Ben Fisher, Associate Professor of Civil Society & Community Studies, joined the School of Human Ecology in fall 2022. This Q&A shares a glimpse into his experiences and research.
Hometown: I grew up a lot of places, but mostly in a little town called Roanoke, IN. It’s not really home anymore though, so I’m looking forward to Madison becoming my new hometown.
Educational/professional background: I earned my PhD in Community Research and Action from Vanderbilt University and worked as an Assistant Professor for the past six years at both the University of Louisville and Florida State University.
What is your field of research, and how did you get into it?
I study school criminalization, which refers to how elements of the criminal legal system have been imported into schools. This includes things like how we physically secure buildings, discipline students, or decide whether and how to use police in schools. These issues tend to be particularly salient for students who already experience marginalization in other ways, so a big focus of my research is on issues of equity, especially for students of color. In terms of how I got into it, I started thinking a lot about how contexts shape young people’s lives when I was working as a youth advocate and taking graduate courses in Community Psychology and Social Change from Penn State Harrisburg. Once I started my PhD, I found schools to be a particularly interesting context, and was fortunate to work on projects under Drs. Maury Nation and Emily Tanner-Smith who each shaped my research interests in meaningful ways.
What attracted you to UW–Madison?
I was most attracted to UW–Madison because of the department I’ll be working in—Civil Society and Community Studies. It’s an interdisciplinary space that shares common values around social justice and that sort of environment is a really good fit for me. I also am attracted to the mission and opportunities that are part of large public institutions of higher education like UW–Madison, ranging from incredible support for conducting research to engagement with the arts to a national championship volleyball team.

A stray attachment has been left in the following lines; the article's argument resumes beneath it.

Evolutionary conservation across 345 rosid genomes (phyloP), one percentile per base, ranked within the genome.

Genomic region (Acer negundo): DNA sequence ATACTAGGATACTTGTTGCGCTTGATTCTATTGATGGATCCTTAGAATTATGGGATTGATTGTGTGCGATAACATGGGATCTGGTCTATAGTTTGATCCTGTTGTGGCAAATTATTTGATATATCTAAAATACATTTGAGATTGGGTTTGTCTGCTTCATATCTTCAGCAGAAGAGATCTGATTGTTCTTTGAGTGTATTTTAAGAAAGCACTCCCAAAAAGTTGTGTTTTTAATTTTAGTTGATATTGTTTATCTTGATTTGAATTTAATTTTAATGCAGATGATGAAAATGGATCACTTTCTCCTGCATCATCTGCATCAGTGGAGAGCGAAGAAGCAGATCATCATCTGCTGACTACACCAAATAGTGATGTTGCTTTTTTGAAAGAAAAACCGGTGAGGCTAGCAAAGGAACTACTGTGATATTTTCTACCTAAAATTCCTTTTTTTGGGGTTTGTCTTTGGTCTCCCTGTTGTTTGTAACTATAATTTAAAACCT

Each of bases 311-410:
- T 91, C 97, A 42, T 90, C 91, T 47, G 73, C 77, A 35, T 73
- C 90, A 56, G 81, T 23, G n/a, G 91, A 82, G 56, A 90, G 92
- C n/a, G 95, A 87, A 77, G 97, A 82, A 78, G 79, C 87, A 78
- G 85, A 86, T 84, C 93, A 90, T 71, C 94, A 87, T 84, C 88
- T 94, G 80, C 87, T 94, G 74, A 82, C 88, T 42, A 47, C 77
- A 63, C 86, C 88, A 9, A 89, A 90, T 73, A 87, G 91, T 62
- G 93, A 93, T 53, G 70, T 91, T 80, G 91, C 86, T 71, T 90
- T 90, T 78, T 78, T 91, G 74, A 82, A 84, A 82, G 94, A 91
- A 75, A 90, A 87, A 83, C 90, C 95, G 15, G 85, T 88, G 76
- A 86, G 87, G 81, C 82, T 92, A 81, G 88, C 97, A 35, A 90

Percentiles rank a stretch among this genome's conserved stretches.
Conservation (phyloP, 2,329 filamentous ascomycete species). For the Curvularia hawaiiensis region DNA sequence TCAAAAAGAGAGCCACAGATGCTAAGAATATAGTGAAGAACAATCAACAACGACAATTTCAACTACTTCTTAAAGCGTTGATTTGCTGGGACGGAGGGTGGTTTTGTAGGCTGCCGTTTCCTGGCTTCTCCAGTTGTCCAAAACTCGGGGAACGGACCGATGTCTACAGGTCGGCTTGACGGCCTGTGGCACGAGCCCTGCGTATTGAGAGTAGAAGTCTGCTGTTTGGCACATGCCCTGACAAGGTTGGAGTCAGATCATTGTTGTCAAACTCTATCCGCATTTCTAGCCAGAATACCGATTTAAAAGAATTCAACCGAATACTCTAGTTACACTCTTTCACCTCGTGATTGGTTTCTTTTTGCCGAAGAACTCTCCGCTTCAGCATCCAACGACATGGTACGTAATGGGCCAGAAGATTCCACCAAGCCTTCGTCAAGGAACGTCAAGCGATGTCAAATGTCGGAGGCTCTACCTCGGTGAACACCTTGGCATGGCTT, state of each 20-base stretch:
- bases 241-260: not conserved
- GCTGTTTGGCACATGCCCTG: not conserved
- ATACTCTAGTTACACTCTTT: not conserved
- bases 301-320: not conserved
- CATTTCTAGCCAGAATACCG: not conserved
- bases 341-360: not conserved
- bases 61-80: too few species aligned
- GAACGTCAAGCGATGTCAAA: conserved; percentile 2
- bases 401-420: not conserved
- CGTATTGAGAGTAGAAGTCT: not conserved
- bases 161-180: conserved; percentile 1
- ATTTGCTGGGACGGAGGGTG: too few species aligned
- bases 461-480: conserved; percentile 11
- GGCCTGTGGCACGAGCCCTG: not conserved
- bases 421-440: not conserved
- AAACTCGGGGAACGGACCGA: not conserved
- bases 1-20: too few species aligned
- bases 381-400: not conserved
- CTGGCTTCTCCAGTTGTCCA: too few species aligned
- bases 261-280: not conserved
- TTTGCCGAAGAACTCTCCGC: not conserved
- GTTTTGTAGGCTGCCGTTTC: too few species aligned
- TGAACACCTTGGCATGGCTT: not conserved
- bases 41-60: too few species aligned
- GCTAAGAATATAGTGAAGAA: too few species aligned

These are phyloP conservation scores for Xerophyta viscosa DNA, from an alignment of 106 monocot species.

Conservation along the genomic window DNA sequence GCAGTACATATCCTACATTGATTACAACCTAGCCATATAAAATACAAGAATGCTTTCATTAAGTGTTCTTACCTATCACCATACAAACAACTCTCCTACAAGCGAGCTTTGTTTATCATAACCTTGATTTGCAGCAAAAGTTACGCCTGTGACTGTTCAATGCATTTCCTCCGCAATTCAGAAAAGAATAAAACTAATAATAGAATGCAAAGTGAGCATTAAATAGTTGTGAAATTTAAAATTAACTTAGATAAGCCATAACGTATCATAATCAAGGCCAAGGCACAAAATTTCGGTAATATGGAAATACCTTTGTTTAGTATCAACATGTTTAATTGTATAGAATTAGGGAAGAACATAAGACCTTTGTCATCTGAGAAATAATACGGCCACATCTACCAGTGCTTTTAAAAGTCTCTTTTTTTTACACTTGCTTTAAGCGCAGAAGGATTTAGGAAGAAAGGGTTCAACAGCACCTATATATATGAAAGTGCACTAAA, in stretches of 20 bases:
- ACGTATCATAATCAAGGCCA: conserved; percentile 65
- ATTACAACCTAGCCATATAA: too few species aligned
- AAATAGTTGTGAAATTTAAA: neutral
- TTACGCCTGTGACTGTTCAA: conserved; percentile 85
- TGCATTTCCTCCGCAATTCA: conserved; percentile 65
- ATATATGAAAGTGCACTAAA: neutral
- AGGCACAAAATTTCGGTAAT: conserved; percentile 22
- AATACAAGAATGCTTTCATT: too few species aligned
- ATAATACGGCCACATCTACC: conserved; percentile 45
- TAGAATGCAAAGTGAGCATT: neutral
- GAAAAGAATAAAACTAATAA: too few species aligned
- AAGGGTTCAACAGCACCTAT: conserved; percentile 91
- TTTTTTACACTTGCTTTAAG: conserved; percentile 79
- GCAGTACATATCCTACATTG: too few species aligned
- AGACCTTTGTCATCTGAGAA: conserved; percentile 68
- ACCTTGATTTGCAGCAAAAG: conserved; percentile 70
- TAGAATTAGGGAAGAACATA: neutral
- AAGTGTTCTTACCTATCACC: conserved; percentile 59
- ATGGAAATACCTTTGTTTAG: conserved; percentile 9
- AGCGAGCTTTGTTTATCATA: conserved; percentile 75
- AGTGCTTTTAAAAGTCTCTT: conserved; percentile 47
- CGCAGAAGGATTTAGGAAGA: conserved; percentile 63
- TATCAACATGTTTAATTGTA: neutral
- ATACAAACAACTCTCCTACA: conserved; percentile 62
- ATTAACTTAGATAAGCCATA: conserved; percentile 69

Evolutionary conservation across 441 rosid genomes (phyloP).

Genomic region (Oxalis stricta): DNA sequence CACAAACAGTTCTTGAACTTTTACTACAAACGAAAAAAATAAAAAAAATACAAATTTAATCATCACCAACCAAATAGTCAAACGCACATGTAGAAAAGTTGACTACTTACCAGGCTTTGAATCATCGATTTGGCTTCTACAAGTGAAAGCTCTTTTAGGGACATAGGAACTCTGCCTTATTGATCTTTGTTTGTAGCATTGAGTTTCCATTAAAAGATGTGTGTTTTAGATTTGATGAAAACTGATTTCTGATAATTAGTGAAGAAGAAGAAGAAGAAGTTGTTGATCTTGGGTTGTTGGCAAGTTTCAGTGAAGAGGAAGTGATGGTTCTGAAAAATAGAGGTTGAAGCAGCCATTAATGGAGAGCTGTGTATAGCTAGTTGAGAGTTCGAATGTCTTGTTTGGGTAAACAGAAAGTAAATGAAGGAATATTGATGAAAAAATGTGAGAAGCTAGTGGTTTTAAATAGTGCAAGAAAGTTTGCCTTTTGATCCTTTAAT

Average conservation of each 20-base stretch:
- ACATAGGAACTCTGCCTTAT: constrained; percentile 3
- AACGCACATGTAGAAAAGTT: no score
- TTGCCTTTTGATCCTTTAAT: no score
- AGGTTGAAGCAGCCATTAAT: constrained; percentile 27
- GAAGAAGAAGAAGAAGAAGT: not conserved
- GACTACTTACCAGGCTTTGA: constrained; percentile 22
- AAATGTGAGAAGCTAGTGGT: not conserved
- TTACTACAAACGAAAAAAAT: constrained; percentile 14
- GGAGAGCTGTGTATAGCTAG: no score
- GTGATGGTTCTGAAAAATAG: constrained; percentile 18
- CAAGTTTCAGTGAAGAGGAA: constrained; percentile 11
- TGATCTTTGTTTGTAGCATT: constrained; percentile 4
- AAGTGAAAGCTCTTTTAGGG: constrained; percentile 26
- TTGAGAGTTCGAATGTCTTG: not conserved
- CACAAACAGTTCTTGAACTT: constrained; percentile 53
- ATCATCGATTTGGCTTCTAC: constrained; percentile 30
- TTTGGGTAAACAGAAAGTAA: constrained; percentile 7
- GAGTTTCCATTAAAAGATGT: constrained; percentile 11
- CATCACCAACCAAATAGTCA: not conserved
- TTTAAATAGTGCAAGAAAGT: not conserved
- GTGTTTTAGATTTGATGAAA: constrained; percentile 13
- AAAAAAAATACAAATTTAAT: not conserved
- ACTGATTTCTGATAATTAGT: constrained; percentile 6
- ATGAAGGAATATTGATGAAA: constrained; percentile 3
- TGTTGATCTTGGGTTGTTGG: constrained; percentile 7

What was your first visit to campus like?
The first time I was ever on campus was before I had even applied for this job. I drove through in Summer 2020 on my way to see family, and came into a Madison that was struggling to deal with the first months of the pandemic as well as how to respond to the high-profile incidents of police killing Black people across the country. I was only on campus briefly, but I remember thinking about the tranquility of Lake Mendota, the political engagement of Madison’s citizens, and the eerie emptiness of the buildings.
The pandemic forced us all to reconsider many things we took for granted. Is there something you’ve learned that has helped you through these challenging times, personally or professionally?
Not really! It’s been hard and continues to be hard. I have a lot of empathy for folks who are trying to care for others in their homes while also being told that it’s time to go back to “normal”.
Do you feel your work relates in any way to the Wisconsin Idea?
Central to my work is finding ways to transform young people’s contexts, especially schools, into spaces that promote positive outcomes and limit negative ones. This focus on real-world, applied issues fits very nicely with the Wisconsin Idea.
What’s something interesting about your area of expertise you can share that will make us sound smarter at parties?
I’m not sure what parties you go to, and I’m also not sure whether this will make you sounds smarter, but police don’t prevent school shootings.
Hobbies/other interests: I like a variety of outdoor activities, board games, going to the movies, trying new bars and restaurants, and sitting around a fire with good friends.